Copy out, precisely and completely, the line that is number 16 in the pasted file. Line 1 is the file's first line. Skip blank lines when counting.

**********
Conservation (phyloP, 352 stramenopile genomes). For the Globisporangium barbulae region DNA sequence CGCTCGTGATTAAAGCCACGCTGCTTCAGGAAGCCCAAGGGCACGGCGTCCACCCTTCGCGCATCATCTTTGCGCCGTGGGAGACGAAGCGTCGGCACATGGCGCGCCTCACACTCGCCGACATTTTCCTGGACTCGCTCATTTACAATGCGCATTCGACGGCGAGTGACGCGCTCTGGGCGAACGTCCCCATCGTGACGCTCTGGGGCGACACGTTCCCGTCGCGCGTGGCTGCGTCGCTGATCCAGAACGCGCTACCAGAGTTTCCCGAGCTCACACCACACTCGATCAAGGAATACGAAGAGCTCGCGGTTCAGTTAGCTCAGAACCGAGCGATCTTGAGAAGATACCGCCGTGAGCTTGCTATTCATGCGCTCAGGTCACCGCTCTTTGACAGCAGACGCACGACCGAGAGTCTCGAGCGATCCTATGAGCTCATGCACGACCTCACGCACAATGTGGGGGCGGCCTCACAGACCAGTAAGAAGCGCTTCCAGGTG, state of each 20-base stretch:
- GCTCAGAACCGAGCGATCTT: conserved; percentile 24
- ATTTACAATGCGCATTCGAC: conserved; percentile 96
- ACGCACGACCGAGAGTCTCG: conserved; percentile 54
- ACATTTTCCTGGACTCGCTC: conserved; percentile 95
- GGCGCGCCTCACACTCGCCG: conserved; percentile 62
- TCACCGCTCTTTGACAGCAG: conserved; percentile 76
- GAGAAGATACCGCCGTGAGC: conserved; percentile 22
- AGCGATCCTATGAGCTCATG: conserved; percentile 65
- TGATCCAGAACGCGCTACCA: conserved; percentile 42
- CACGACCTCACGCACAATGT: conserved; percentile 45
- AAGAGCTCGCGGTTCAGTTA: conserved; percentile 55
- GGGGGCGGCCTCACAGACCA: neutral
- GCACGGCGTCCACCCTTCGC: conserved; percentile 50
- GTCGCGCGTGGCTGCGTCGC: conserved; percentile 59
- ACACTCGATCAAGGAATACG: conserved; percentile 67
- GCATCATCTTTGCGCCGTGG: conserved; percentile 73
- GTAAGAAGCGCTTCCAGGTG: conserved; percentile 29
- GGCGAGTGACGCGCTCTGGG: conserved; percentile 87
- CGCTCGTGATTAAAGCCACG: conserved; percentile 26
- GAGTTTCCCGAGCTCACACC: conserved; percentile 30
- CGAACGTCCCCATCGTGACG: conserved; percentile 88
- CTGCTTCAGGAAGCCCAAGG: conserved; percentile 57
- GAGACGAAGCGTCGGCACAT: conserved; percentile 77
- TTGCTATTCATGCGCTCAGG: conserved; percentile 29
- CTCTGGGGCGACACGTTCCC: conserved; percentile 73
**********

- ACACTCGATCAAGGAATACG: conserved; percentile 67